To calculate gross accounts receivable, you will need to follow these steps:

Step 1: Identify the invoices that have not been paid in full

The first step is to identify all the outstanding invoices that have not been paid in full. You can do this by reviewing your sales ledger or accounts receivable aging report. These reports will provide you with a list of all the invoices that are outstanding, along with the amount owed and the age of the invoice.

Step 2: Add up the outstanding invoices

Once you have identified all the outstanding invoices, you need to add up the total amount owed. This will give you the gross accounts receivable.

For example, let’s say your business has three outstanding invoices:

Invoice 1 – $5,000

Invoice 2 – $2,500

Invoice 3 – $1,000

The gross accounts receivable for your business would be $8,500 ($5,000 + $2,500 + $1,000).

Deducting Allowances and Discounts

Allowances and discounts are common in business transactions. They are used to adjust the amount owed by the customer for various reasons, such as damaged goods or early payment. It is essential to deduct these allowances and discounts from the gross accounts receivable to get an accurate picture of the amount the company expects to receive from its customers.

To deduct allowances and discounts from the gross accounts receivable, you will need to follow these steps:

Identify the allowances and discounts

The first step is to identify all the allowances and discounts that have been offered to customers. This information can be found in the sales ledger or accounts receivable aging report.

Calculate the total amount of allowances and discounts

Once you have identified all the allowances and discounts, you need to calculate the total amount. This can be done by adding up all the amounts that have been offered.

Deduct the total amount of allowances and discounts from the gross accounts receivable

The final step is to deduct the total amount of allowances and discounts from the gross accounts receivable. This will give you the net accounts receivable.

For example, let’s say your business has offered the following allowances and discounts:

Allowance 1 – $500

Allowance 2 – $250

Discount 1 – $200

The total amount of allowances and discounts offered would be $950. If we deduct this from the gross accounts receivable of $8,500, we would get a net accounts receivable of $7,550 ($8,500 – $950).

Adding Bad Debts

Bad debts are the amounts owed by customers that are unlikely to be paid. Bad debts can occur for a variety of reasons, such as the customer going bankrupt, disappearing, or refusing to pay. It is important to include bad debts in the calculation of net accounts receivable to get a more accurate picture of the amount the company expects to receive from its customers.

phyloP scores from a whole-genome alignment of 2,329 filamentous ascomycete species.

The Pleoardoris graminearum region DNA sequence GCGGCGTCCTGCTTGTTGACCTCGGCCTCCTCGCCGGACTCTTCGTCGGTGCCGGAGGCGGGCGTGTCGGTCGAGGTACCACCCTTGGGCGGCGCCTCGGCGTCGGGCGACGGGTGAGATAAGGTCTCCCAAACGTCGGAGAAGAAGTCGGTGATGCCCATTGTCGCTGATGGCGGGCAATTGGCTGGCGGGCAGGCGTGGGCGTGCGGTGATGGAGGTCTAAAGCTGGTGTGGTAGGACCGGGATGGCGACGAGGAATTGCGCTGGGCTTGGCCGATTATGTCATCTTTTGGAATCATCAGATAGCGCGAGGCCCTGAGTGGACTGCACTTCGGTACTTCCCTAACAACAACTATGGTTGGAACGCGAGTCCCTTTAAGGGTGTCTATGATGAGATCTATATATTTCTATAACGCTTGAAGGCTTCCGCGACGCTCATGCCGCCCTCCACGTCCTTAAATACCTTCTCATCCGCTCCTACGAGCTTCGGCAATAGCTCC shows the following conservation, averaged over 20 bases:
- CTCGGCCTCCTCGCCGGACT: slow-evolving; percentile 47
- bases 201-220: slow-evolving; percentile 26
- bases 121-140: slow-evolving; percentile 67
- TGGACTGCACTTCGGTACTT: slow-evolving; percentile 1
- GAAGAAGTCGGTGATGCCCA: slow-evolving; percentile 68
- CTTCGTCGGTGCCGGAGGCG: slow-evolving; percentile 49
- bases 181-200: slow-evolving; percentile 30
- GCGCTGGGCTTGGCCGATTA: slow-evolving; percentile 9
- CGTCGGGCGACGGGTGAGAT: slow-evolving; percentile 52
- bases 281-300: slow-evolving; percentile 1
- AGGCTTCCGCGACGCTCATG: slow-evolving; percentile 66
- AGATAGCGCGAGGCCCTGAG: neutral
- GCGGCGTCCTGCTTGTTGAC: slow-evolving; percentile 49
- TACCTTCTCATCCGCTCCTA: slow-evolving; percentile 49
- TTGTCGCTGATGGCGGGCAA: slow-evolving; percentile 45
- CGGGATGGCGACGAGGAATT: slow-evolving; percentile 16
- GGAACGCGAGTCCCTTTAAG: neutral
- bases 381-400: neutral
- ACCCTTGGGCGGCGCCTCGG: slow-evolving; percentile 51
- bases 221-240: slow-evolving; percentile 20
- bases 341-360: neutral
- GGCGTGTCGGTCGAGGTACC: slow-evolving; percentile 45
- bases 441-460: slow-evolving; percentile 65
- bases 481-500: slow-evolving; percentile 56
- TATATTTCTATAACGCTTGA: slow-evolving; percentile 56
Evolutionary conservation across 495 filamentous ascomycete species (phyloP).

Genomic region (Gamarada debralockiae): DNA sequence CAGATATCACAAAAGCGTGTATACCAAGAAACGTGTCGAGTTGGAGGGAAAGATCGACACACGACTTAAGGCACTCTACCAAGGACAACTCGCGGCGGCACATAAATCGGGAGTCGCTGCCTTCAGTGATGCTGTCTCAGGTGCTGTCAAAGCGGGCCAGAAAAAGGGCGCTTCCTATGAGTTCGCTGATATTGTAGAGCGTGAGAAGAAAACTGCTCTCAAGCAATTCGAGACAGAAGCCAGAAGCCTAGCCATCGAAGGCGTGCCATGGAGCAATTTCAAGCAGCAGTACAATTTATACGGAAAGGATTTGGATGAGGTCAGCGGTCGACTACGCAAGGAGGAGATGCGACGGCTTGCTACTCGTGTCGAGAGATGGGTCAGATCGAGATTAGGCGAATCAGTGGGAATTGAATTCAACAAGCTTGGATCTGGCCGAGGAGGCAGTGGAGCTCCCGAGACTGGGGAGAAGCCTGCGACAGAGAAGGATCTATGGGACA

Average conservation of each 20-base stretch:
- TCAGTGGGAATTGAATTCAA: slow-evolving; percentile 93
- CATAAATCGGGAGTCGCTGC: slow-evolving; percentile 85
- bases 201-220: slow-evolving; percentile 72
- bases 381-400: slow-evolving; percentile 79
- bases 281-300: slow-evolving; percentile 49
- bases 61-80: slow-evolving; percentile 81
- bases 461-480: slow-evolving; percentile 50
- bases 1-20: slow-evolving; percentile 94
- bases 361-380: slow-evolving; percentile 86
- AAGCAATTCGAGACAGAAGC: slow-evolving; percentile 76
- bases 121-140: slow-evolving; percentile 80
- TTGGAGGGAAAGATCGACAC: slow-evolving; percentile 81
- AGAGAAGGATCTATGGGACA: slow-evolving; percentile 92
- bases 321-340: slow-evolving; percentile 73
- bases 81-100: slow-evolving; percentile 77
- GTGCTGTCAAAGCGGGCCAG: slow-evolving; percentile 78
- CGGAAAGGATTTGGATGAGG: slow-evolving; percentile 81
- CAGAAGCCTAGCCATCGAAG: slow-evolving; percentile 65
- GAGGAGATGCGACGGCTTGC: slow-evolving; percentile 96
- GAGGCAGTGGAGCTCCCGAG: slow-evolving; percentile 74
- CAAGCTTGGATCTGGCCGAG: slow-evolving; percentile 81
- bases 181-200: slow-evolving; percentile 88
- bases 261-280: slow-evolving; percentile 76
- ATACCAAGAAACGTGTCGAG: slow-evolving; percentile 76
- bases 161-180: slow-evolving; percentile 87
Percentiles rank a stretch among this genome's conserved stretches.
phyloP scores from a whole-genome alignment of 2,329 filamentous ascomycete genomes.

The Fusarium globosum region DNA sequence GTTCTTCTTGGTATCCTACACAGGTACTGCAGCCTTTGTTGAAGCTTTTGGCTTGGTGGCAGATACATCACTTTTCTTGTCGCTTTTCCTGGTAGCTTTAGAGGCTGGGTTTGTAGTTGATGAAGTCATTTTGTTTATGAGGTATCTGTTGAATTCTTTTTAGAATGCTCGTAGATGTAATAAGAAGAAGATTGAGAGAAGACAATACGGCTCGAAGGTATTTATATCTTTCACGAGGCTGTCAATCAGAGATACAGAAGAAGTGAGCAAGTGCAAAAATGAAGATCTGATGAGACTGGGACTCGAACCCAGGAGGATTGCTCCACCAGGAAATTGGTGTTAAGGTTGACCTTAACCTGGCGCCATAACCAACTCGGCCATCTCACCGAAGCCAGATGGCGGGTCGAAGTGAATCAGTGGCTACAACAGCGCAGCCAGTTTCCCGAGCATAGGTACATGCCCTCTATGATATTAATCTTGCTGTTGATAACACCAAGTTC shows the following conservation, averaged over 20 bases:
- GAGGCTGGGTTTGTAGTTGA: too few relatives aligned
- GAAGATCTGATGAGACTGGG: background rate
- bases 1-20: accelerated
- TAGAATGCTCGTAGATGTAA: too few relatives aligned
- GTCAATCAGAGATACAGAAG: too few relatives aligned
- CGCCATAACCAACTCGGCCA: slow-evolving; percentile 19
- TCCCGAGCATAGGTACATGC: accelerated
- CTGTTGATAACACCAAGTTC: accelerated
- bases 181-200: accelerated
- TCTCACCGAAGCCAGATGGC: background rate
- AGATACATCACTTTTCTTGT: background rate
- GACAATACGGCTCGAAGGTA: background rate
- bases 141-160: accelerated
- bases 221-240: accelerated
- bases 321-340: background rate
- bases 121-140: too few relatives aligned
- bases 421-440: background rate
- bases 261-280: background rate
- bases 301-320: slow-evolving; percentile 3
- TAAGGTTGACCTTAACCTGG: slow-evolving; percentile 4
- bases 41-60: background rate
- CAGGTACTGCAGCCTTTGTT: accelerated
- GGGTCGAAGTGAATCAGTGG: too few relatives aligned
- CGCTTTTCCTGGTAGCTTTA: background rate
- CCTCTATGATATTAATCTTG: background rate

To add bad debts to the calculation of net accounts receivable, you will need to follow these steps:

Step 1: Identify the bad debts

The first step is to identify all the bad debts that the company has incurred. This can be done by reviewing the accounts receivable aging report and identifying invoices that have been outstanding for a long time or where the customer is unlikely to pay.

Step 2: Calculate the total amount of bad debts

Once you have identified all the bad debts, you need to calculate the total amount. This can be done by adding up all the amounts that are unlikely to be paid.

Step 3: Add the total amount of bad debts to the net accounts receivable

The final step is to add the total amount of bad debts to the net accounts receivable. This will give you the final net accounts receivable figure.

For example, let’s say your business has incurred bad debts of $1,500. If we add this to the net accounts receivable of $7,550, we would get a final net accounts receivable of $9,050 ($7,550 + $1,500).

Conclusion

Calculating net accounts receivable is an essential part of the accounting process for any business that sells goods or services on credit. It provides a clear picture of the amount that the company expects to receive from its customers after all allowances, discounts, and bad debts have been accounted for. It is important to note that the calculation of net accounts receivable should be done regularly to ensure that the company has an accurate understanding of its cash flow position. This will help the company make informed decisions about its cash management and credit policies.